WITH SEX IN MIND
The Bluffer’s Guide to Sex is the kind of book that pseuds like me ought not to be given to review. It’s fun and readable and light and playful, and minds such as mine aren’t trained to talk about anything as vague and ill-defined as ‘fun’. When a mind like mine comes up against something like the Bluffer’s Guide, it finds itself confounded, blindly trying to capture a slinky little creature, which somehow keeps managing to evade its finely honed analytical teeth. But with humiliation and defeat inevitable, it will give up the fight early and, flouncing out of the arena, will conceal its frustration by coolly dismissing the book as light and inconsequential, never admitting the extreme trouble this lightness and inconsequentiality has caused. But I’m not at this stage yet. In fact, I’m pleased to say that I may have some dirt on this sonuvabitch.
It’s to do with the actual intent of the book which, as the dust jacket says, is to provide a reader with ‘all the knowledge he[i] needs to pass as an expert in the world of sex, seduction and the sensual arts’. It’s a pocket-sized volume with a collection of sex-related facts, quips and anecdotes that a reader can memorize, become conversant with and deploy in conversation in order to come across as smart/sexy/suave/smooth. Now the facts themselves are all great: interesting, funny and well researched, so what I’m going to say might come across as a little petty, but isn’t the Bluffer’s Guide to Sex’s intention just slightly obnoxious?
Picture the scene: a single bedroom in a shared house, possibly in Putney, maybe in Wimbledon. Our 25-year-old reader has just come home from his desk job, stopping in briefly to look up that really funny Bluffer’s quote before he sets off for the local pub to meet up with a ‘couple of the guys from work’. What was it? Oh yes, here we are: ‘Paradise can be found on the backs of horses, in books and between the breasts of women’. Cheeky, funny, but kind of sophisticated – suits him perfectly. Apparently, it’s an Arab saying. Funny, he could have sworn it was Martin Amis. Maybe he’ll just say it’s Martin Amis. Yes, that’s a bit closer to home.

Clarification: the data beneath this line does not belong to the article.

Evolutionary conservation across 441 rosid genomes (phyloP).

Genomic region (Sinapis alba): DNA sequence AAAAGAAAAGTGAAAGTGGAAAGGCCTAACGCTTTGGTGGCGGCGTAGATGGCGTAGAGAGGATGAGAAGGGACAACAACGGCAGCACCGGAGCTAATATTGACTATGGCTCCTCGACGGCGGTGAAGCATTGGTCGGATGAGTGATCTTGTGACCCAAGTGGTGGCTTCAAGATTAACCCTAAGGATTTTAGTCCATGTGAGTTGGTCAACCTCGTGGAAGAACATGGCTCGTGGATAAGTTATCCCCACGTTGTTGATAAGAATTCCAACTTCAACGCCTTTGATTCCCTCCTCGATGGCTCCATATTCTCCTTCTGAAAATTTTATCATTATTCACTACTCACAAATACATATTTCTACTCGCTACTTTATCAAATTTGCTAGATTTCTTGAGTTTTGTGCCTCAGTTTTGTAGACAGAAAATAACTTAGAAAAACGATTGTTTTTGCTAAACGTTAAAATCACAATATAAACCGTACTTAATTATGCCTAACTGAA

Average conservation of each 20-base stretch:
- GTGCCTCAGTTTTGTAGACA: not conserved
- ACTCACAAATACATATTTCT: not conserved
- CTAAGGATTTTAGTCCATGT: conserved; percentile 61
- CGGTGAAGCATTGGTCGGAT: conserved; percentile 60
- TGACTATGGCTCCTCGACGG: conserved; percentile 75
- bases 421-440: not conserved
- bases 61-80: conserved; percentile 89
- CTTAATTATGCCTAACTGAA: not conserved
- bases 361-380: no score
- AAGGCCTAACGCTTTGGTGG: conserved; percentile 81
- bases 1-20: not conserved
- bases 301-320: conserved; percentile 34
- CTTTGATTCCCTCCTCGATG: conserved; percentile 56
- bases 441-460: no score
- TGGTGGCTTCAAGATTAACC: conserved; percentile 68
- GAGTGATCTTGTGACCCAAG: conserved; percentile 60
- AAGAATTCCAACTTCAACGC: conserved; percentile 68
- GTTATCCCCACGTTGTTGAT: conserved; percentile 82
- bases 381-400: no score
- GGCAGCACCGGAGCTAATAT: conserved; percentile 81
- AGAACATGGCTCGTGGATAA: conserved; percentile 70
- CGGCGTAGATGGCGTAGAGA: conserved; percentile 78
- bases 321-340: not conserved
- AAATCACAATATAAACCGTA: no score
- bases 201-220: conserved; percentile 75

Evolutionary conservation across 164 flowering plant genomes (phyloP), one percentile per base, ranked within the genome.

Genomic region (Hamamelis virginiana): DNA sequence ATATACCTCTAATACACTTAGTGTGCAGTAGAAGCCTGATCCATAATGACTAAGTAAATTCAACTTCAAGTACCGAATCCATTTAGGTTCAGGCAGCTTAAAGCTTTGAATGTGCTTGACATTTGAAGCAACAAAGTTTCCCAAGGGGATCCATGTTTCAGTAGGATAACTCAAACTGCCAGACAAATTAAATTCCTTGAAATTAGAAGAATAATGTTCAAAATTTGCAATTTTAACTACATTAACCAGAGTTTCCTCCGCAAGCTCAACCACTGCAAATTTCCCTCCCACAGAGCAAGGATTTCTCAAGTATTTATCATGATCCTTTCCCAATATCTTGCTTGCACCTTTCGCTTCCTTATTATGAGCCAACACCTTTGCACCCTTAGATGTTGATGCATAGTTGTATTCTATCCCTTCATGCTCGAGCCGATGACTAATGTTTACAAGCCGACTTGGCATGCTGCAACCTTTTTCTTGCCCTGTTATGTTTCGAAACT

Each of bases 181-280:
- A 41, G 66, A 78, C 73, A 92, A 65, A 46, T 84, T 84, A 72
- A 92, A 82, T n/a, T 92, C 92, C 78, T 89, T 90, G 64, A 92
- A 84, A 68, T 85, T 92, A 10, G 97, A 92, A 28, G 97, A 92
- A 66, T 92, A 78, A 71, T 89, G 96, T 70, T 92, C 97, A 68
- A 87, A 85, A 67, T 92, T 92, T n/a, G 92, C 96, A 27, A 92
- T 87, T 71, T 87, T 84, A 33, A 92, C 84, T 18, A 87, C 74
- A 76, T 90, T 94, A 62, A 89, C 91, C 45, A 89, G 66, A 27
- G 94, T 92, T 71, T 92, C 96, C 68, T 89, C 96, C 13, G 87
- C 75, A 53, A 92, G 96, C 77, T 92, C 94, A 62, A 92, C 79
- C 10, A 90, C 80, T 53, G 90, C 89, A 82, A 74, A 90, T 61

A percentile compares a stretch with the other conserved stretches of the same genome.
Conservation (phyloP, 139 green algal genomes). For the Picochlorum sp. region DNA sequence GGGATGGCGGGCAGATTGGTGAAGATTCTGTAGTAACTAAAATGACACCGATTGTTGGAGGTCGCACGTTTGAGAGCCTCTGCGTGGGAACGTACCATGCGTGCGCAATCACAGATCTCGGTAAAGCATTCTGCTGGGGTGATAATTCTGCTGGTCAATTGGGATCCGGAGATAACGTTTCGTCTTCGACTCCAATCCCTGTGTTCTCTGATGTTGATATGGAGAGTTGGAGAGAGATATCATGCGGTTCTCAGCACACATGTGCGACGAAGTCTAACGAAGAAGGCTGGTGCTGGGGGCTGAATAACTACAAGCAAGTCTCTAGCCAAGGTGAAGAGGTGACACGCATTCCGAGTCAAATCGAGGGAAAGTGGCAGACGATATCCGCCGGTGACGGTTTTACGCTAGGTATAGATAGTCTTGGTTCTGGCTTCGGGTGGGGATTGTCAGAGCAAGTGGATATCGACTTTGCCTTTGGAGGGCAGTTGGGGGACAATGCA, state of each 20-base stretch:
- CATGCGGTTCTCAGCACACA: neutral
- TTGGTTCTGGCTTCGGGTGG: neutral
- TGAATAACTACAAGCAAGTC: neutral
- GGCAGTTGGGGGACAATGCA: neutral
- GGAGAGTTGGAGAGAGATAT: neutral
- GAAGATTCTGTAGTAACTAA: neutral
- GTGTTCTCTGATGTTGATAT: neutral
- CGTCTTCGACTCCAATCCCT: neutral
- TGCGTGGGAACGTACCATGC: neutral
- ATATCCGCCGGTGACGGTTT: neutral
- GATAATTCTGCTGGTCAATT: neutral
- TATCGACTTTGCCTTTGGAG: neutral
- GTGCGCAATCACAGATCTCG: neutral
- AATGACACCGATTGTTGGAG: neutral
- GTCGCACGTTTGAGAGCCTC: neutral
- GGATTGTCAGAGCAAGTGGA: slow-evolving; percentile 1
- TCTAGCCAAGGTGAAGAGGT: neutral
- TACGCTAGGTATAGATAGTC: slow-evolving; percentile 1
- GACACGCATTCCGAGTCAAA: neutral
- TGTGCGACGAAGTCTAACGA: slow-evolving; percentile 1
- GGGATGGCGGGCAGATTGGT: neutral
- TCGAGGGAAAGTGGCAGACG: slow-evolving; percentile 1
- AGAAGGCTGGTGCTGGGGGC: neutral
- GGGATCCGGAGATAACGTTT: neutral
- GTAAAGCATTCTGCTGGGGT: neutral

With quip now fully prepared, he puts on his purple and green shirt, and heads out. At about eleven o’clock, the ‘guys’ start talking about girls at work. Seizing his chance, he whips out his quote. There’s an awkward silence. Then one of his friends laughs charitably, and resumes the conversation. When he gets home that night, he looks up more quotations. He probably just chose the wrong one.
Do you see what I’m getting at? This whole businesses of memorising funny things with which to impress one’s friends is just so effortful and try-hard. And it has a flavour about it that’s so sour, competitive and petty. And though the facts themselves are interesting, the intent behind their anthologising can’t help but taint them with this slightly rancid taste. It maybe worth buying if you’re curious to know how many Roman soldiers Cleopatra supposedly fellated in one night[ii], or what ‘gonads’ mean in Latin[iii]. But even then, surely it’s better to read a book that’s more specific on the subject, treats it in a more developed and sustained manner, and doesn’t have a website where you can test yourself on what you’ve learnt?
But this, of course, is taking the book’s proposal a mite too seriously. The writers hired by the Bluffer’s Guide franchise undertook their brief with a spirit of fun and playfulness and their style confirms this. It’s just that when they start telling you the ‘right thing to say’ in order to come across as this ‘expert’ character of theirs for instance, the whole thing starts becoming a little bit lame.
So there we are. Whilst I may not have exactly sunk my teeth into it, I hope I’ve managed to give this beast a bit of a nip. Now my mind is going to retire into its lair to consider more important things. Like, for instance, how long would it take for a sperm to swim from Newquay to New York.
Actually, the answer is 2,500 years. And I didn’t even have to look that up. Trés impressionant, non? That’s French.
Yeah, but you got the accent on the ‘Très’ wrong, Max… (Ed)
The Bluffer’s Guide to Sex by Sarah Brewer and Tim Webb, Bluffer’s, paperback, 128 pages, ISBN-13: 978-1909365247, £6.99